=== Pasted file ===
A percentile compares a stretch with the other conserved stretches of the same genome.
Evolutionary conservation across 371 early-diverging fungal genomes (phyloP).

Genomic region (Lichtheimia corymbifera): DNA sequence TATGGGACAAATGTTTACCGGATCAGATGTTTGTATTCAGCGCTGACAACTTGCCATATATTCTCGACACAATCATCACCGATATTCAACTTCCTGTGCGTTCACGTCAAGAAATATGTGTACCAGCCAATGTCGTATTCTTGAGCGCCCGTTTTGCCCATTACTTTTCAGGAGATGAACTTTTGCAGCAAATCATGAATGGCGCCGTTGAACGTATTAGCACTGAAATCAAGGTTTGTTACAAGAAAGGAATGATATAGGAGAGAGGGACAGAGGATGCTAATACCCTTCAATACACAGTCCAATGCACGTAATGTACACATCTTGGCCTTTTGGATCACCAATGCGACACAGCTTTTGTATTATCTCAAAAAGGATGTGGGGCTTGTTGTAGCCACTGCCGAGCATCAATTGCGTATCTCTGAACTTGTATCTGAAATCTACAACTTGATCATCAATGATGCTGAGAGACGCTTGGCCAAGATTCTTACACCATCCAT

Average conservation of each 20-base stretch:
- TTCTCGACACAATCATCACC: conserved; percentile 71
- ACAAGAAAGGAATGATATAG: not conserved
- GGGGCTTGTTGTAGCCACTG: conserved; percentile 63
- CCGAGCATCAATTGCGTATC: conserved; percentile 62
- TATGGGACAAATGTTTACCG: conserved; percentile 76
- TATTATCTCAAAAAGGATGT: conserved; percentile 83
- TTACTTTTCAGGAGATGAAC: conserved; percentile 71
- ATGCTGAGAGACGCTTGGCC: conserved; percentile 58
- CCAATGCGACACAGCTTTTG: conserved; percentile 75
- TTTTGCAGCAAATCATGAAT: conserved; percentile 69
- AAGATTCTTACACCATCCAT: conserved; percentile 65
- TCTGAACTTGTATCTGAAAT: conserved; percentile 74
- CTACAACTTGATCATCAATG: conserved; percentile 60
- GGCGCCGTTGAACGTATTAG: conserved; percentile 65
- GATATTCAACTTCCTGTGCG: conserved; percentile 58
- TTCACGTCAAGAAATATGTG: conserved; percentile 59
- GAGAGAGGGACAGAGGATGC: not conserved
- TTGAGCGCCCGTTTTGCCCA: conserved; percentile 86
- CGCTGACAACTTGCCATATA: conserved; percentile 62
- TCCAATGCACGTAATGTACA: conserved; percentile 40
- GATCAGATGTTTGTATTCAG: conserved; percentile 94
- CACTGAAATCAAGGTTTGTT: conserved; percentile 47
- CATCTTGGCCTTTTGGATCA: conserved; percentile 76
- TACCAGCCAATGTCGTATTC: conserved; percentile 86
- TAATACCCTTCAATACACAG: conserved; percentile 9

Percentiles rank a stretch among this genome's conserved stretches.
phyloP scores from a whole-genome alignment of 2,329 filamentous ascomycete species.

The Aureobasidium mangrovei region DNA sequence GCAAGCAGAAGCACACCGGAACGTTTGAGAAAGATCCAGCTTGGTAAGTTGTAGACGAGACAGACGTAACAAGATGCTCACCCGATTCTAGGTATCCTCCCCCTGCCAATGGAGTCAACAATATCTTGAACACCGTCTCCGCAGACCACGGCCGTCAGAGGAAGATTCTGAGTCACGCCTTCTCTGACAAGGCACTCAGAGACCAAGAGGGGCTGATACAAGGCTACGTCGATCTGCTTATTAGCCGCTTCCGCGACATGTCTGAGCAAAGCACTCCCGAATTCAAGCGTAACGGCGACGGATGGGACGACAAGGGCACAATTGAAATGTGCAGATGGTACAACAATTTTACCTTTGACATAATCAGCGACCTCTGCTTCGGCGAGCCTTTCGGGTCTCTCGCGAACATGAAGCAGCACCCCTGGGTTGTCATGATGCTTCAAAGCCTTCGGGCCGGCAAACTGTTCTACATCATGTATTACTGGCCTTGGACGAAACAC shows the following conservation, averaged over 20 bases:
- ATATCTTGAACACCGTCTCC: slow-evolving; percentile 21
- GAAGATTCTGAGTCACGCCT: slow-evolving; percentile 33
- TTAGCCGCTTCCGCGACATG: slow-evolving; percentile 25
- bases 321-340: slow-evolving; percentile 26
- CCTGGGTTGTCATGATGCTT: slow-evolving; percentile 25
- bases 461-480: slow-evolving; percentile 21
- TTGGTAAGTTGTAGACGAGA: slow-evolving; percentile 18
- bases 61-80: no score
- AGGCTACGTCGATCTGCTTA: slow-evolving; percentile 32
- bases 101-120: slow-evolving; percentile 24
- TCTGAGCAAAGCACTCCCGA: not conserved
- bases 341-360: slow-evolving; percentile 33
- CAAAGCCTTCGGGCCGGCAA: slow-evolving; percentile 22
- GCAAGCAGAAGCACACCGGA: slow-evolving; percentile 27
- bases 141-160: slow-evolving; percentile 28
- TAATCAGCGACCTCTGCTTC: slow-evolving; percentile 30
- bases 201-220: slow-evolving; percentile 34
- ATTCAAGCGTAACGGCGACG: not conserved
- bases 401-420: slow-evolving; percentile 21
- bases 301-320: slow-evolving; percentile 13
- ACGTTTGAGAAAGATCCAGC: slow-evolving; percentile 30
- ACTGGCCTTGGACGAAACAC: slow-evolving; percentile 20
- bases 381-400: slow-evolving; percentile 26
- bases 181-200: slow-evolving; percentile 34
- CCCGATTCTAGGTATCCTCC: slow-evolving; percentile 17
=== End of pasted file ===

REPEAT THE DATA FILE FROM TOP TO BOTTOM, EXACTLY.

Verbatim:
A percentile compares a stretch with the other conserved stretches of the same genome.
Evolutionary conservation across 371 early-diverging fungal genomes (phyloP).

Genomic region (Lichtheimia corymbifera): DNA sequence TATGGGACAAATGTTTACCGGATCAGATGTTTGTATTCAGCGCTGACAACTTGCCATATATTCTCGACACAATCATCACCGATATTCAACTTCCTGTGCGTTCACGTCAAGAAATATGTGTACCAGCCAATGTCGTATTCTTGAGCGCCCGTTTTGCCCATTACTTTTCAGGAGATGAACTTTTGCAGCAAATCATGAATGGCGCCGTTGAACGTATTAGCACTGAAATCAAGGTTTGTTACAAGAAAGGAATGATATAGGAGAGAGGGACAGAGGATGCTAATACCCTTCAATACACAGTCCAATGCACGTAATGTACACATCTTGGCCTTTTGGATCACCAATGCGACACAGCTTTTGTATTATCTCAAAAAGGATGTGGGGCTTGTTGTAGCCACTGCCGAGCATCAATTGCGTATCTCTGAACTTGTATCTGAAATCTACAACTTGATCATCAATGATGCTGAGAGACGCTTGGCCAAGATTCTTACACCATCCAT

Average conservation of each 20-base stretch:
- TTCTCGACACAATCATCACC: conserved; percentile 71
- ACAAGAAAGGAATGATATAG: not conserved
- GGGGCTTGTTGTAGCCACTG: conserved; percentile 63
- CCGAGCATCAATTGCGTATC: conserved; percentile 62
- TATGGGACAAATGTTTACCG: conserved; percentile 76
- TATTATCTCAAAAAGGATGT: conserved; percentile 83
- TTACTTTTCAGGAGATGAAC: conserved; percentile 71
- ATGCTGAGAGACGCTTGGCC: conserved; percentile 58
- CCAATGCGACACAGCTTTTG: conserved; percentile 75
- TTTTGCAGCAAATCATGAAT: conserved; percentile 69
- AAGATTCTTACACCATCCAT: conserved; percentile 65
- TCTGAACTTGTATCTGAAAT: conserved; percentile 74
- CTACAACTTGATCATCAATG: conserved; percentile 60
- GGCGCCGTTGAACGTATTAG: conserved; percentile 65
- GATATTCAACTTCCTGTGCG: conserved; percentile 58
- TTCACGTCAAGAAATATGTG: conserved; percentile 59
- GAGAGAGGGACAGAGGATGC: not conserved
- TTGAGCGCCCGTTTTGCCCA: conserved; percentile 86
- CGCTGACAACTTGCCATATA: conserved; percentile 62
- TCCAATGCACGTAATGTACA: conserved; percentile 40
- GATCAGATGTTTGTATTCAG: conserved; percentile 94
- CACTGAAATCAAGGTTTGTT: conserved; percentile 47
- CATCTTGGCCTTTTGGATCA: conserved; percentile 76
- TACCAGCCAATGTCGTATTC: conserved; percentile 86
- TAATACCCTTCAATACACAG: conserved; percentile 9

Percentiles rank a stretch among this genome's conserved stretches.
phyloP scores from a whole-genome alignment of 2,329 filamentous ascomycete species.

The Aureobasidium mangrovei region DNA sequence GCAAGCAGAAGCACACCGGAACGTTTGAGAAAGATCCAGCTTGGTAAGTTGTAGACGAGACAGACGTAACAAGATGCTCACCCGATTCTAGGTATCCTCCCCCTGCCAATGGAGTCAACAATATCTTGAACACCGTCTCCGCAGACCACGGCCGTCAGAGGAAGATTCTGAGTCACGCCTTCTCTGACAAGGCACTCAGAGACCAAGAGGGGCTGATACAAGGCTACGTCGATCTGCTTATTAGCCGCTTCCGCGACATGTCTGAGCAAAGCACTCCCGAATTCAAGCGTAACGGCGACGGATGGGACGACAAGGGCACAATTGAAATGTGCAGATGGTACAACAATTTTACCTTTGACATAATCAGCGACCTCTGCTTCGGCGAGCCTTTCGGGTCTCTCGCGAACATGAAGCAGCACCCCTGGGTTGTCATGATGCTTCAAAGCCTTCGGGCCGGCAAACTGTTCTACATCATGTATTACTGGCCTTGGACGAAACAC shows the following conservation, averaged over 20 bases:
- ATATCTTGAACACCGTCTCC: slow-evolving; percentile 21
- GAAGATTCTGAGTCACGCCT: slow-evolving; percentile 33
- TTAGCCGCTTCCGCGACATG: slow-evolving; percentile 25
- bases 321-340: slow-evolving; percentile 26
- CCTGGGTTGTCATGATGCTT: slow-evolving; percentile 25
- bases 461-480: slow-evolving; percentile 21
- TTGGTAAGTTGTAGACGAGA: slow-evolving; percentile 18
- bases 61-80: no score
- AGGCTACGTCGATCTGCTTA: slow-evolving; percentile 32
- bases 101-120: slow-evolving; percentile 24
- TCTGAGCAAAGCACTCCCGA: not conserved
- bases 341-360: slow-evolving; percentile 33
- CAAAGCCTTCGGGCCGGCAA: slow-evolving; percentile 22
- GCAAGCAGAAGCACACCGGA: slow-evolving; percentile 27
- bases 141-160: slow-evolving; percentile 28
- TAATCAGCGACCTCTGCTTC: slow-evolving; percentile 30
- bases 201-220: slow-evolving; percentile 34
- ATTCAAGCGTAACGGCGACG: not conserved
- bases 401-420: slow-evolving; percentile 21
- bases 301-320: slow-evolving; percentile 13
- ACGTTTGAGAAAGATCCAGC: slow-evolving; percentile 30
- ACTGGCCTTGGACGAAACAC: slow-evolving; percentile 20
- bases 381-400: slow-evolving; percentile 26
- bases 181-200: slow-evolving; percentile 34
- CCCGATTCTAGGTATCCTCC: slow-evolving; percentile 17